The lure of the Kremlin
By news editor, on 7 February 2012
Having discovered Russia by accident in 1553, British representatives swiftly arrived at the view that Muscovy was a barbaric, isolated country, with a populace that was kept purposefully ignorant by its ruling classes.
At a Lunch Hour Lecture on 31 January, Ben Davies heard Dr Sergei Bogatyrev explain how this picture obscures the more complex reality of Russian integration into the cultural and commercial networks of the 16th century.
Dr Bogatyrev began by giving us a brief idea of the context in which Russia was operating under Tsar Ivan IV, better known as Ivan the Terrible. Ivan was an aggressive militarist, and British discovery of the country came during the middle of significant expansion of Russian borders. No doubt, this contributed to a perception of barbarism on the part of western Europe.
The view of Muscovy as rather ‘backward’ seems to have been established almost immediately.
Richard Chancellor, the captain whose boat was wrecked on Russian shores during a 1553 expedition to find a northern sea route to China, returned to Britain apparently astonished by Russian ignorance of Latin, Greek and Hebrew (although, as Dr Bogatyrev wondered pointedly, how many 16th century ship captains would have known these classical languages?)
A similar story is found in reports from ambassador Giles Fletcher. He claimed to have found a general populace that was purposefully kept from academic learning and military practice, discouraged from travel or from anything but suspicion to foreigners and generally kept in a state of ignorant disinterest, all in order to make them “fitter for the servile conditions” that suited their ruling classes.
Dr Bogatyrev acknowledged that there was a great deal of isolationism in Russia, especially by the time of Fletcher’s visit, when the country had suffered during the long and unsuccessful Livonian war.
Yet, he argued, the view espoused by Chancellor, Fletcher and others glosses over Russia’s steady alignment within the “global networks” of the 16th century.
We were first pointed towards the extensive and complex trade networks that Russia actively pursued during the 16th century. The country traded extensively with Italy, the Ottoman Empire, Turkey, Persia and, later, the rest of western Europe.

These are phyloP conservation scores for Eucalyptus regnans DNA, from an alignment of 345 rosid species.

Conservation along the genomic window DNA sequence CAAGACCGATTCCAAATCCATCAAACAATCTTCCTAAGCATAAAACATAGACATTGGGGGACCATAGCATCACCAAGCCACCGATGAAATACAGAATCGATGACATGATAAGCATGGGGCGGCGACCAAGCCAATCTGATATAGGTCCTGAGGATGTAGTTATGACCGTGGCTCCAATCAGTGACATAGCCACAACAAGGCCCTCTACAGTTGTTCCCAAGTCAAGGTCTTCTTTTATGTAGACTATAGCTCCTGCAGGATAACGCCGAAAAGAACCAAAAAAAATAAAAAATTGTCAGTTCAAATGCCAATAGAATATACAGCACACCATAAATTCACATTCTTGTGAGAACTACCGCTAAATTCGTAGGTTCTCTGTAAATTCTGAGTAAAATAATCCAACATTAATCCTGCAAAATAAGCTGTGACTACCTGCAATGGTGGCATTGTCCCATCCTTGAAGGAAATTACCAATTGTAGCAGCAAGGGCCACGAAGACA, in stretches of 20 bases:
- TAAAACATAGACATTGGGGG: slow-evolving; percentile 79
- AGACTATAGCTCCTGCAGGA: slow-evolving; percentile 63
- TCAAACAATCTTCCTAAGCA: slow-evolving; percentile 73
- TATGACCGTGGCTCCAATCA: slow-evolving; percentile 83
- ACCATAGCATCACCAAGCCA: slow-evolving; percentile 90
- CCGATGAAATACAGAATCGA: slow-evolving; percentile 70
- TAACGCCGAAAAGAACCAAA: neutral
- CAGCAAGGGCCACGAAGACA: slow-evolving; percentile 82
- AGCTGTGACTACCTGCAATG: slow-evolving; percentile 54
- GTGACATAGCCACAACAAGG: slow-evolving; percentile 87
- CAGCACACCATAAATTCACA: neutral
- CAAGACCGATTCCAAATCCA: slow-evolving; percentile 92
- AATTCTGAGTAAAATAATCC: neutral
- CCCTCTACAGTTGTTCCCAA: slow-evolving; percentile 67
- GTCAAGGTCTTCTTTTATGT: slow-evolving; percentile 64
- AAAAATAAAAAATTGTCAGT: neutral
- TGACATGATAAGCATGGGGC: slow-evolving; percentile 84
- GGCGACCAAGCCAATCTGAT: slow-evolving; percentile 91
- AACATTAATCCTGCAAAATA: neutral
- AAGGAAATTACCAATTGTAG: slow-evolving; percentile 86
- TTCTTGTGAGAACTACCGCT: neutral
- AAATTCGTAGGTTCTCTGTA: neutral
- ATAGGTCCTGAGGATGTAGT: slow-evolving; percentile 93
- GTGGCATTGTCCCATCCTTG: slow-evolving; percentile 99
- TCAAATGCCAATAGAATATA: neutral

Imports included clothing, armour and weapons, luxuries such as sugar and paper, and glass; Russia hardly suffered a trade deficit, exporting local specialities in hemp, rope, skins, timber and “soft gold”, or furs.
So that was commercial integration; what about cultural networks? As Dr Bogatyrev noted, many of the imports were confined to luxuries for the Tsar’s court and the Orthodox Church.
To establish that there was cultural exchange, and not simply acquisitiveness, we need evidence that commercial imports were incorporated into the local culture.
There are plenty of examples to support such a claim. Dr Bogatyrev first pointed to several items of clothing.
The cap of Monomakh, used to crown Russian Tsars from Ivan onwards, seems to have been an Eastern import; the addition of a Christian cross to the top, making it appropriate garb for an Orthodox ruler, shows that Russia was not simply aping foreign cultures, but adapting them to local custom.
More subtle influence was evidenced by liturgical vestments, made from imported Italian fabrics. The penetration of foreign goods into religious practices, and indeed into relations between Russia’s two centres of power – the vestments were a gift from Ivan to the church – show a willingness to incorporate foreign expertise into the deepest elements of Russian elite society.
We were then shown examples from the world of art and literature. Dr Bogatyrev showed us an image from Ivan’s official chronicle – published towards the end of his reign – of Ivan sending a trade delegation to Britain’s Elizabeth I.
For me, this was the most telling example. As well as demonstrating an interest in establishing, and highlighting, western contact, the style of the image showed a fascinating interweaving of Russian and western styles.
While facial images and poses pinpointed the image as traditionally Russian, there were several elements that Dr Bogatyrev noted as western influenced.
The picture depicts Ivan and Elizabeth in their respective capitals, a ship en route between them. Both monarchs wear similar, western-style crowns: a stylistic decision intended, said Dr Bogatyrev, to convey dynastic equality between the two.
Similarly, Moscow itself is depicted in a gothic style that was true of very few Russian buildings during the period – possibly only the Kremlin could have been described as gothic. The style in the images was probably adapted from the western – especially German – prints that were in circulation in Russia at the time.
My limited knowledge of Russian history begins during the ‘Europeanised’ phase of Peter the Great and his building of St Petersburg – so it was interesting to note that a cultural exchange seems to have been well under way before that period, although clearly not on the same scale.
Dr Bogatyrev’s lecture convinced me that the British stereotypes of barbaric and insular Russians were at least exaggerated.
The source of examples – monarchy and church exclusively – makes me wonder whether Giles Fletcher might not have been right about the division between rulers and populace; but I’m not sure 16th-century Europe could claim to be particularly progressive in that respect either.